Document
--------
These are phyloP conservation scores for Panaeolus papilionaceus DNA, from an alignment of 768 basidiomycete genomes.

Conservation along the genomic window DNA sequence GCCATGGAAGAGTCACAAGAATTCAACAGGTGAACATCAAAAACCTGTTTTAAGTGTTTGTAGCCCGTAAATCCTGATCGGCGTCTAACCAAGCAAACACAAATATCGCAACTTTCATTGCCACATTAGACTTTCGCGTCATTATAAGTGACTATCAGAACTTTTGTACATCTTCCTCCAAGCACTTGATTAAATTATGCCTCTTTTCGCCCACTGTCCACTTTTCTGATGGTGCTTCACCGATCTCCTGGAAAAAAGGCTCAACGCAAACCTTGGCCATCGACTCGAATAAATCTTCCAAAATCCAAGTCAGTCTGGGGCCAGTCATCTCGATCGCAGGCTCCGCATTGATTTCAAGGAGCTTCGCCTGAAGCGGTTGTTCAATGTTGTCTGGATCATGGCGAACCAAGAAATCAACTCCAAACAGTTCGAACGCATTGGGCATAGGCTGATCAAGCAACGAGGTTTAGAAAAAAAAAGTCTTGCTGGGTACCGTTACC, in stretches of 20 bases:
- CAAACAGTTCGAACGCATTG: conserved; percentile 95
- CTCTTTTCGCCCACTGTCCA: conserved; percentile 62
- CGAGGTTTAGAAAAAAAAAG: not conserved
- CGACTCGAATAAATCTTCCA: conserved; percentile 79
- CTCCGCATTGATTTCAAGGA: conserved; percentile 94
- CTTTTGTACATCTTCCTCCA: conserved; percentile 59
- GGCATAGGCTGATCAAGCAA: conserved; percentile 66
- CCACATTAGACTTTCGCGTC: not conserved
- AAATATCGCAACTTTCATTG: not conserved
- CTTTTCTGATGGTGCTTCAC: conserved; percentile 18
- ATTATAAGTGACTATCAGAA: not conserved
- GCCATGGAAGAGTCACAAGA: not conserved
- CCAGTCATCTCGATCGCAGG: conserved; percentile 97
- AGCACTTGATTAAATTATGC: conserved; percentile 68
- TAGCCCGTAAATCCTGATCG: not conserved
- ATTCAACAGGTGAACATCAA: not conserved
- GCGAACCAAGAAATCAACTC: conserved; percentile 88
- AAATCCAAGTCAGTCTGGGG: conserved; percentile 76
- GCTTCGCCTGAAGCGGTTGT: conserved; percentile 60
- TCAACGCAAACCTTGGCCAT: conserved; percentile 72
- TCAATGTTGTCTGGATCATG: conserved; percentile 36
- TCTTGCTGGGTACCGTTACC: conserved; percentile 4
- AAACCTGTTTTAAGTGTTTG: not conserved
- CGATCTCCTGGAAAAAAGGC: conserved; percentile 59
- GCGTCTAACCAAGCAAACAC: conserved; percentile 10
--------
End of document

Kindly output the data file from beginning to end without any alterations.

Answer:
These are phyloP conservation scores for Panaeolus papilionaceus DNA, from an alignment of 768 basidiomycete genomes.

Conservation along the genomic window DNA sequence GCCATGGAAGAGTCACAAGAATTCAACAGGTGAACATCAAAAACCTGTTTTAAGTGTTTGTAGCCCGTAAATCCTGATCGGCGTCTAACCAAGCAAACACAAATATCGCAACTTTCATTGCCACATTAGACTTTCGCGTCATTATAAGTGACTATCAGAACTTTTGTACATCTTCCTCCAAGCACTTGATTAAATTATGCCTCTTTTCGCCCACTGTCCACTTTTCTGATGGTGCTTCACCGATCTCCTGGAAAAAAGGCTCAACGCAAACCTTGGCCATCGACTCGAATAAATCTTCCAAAATCCAAGTCAGTCTGGGGCCAGTCATCTCGATCGCAGGCTCCGCATTGATTTCAAGGAGCTTCGCCTGAAGCGGTTGTTCAATGTTGTCTGGATCATGGCGAACCAAGAAATCAACTCCAAACAGTTCGAACGCATTGGGCATAGGCTGATCAAGCAACGAGGTTTAGAAAAAAAAAGTCTTGCTGGGTACCGTTACC, in stretches of 20 bases:
- CAAACAGTTCGAACGCATTG: conserved; percentile 95
- CTCTTTTCGCCCACTGTCCA: conserved; percentile 62
- CGAGGTTTAGAAAAAAAAAG: not conserved
- CGACTCGAATAAATCTTCCA: conserved; percentile 79
- CTCCGCATTGATTTCAAGGA: conserved; percentile 94
- CTTTTGTACATCTTCCTCCA: conserved; percentile 59
- GGCATAGGCTGATCAAGCAA: conserved; percentile 66
- CCACATTAGACTTTCGCGTC: not conserved
- AAATATCGCAACTTTCATTG: not conserved
- CTTTTCTGATGGTGCTTCAC: conserved; percentile 18
- ATTATAAGTGACTATCAGAA: not conserved
- GCCATGGAAGAGTCACAAGA: not conserved
- CCAGTCATCTCGATCGCAGG: conserved; percentile 97
- AGCACTTGATTAAATTATGC: conserved; percentile 68
- TAGCCCGTAAATCCTGATCG: not conserved
- ATTCAACAGGTGAACATCAA: not conserved
- GCGAACCAAGAAATCAACTC: conserved; percentile 88
- AAATCCAAGTCAGTCTGGGG: conserved; percentile 76
- GCTTCGCCTGAAGCGGTTGT: conserved; percentile 60
- TCAACGCAAACCTTGGCCAT: conserved; percentile 72
- TCAATGTTGTCTGGATCATG: conserved; percentile 36
- TCTTGCTGGGTACCGTTACC: conserved; percentile 4
- AAACCTGTTTTAAGTGTTTG: not conserved
- CGATCTCCTGGAAAAAAGGC: conserved; percentile 59
- GCGTCTAACCAAGCAAACAC: conserved; percentile 10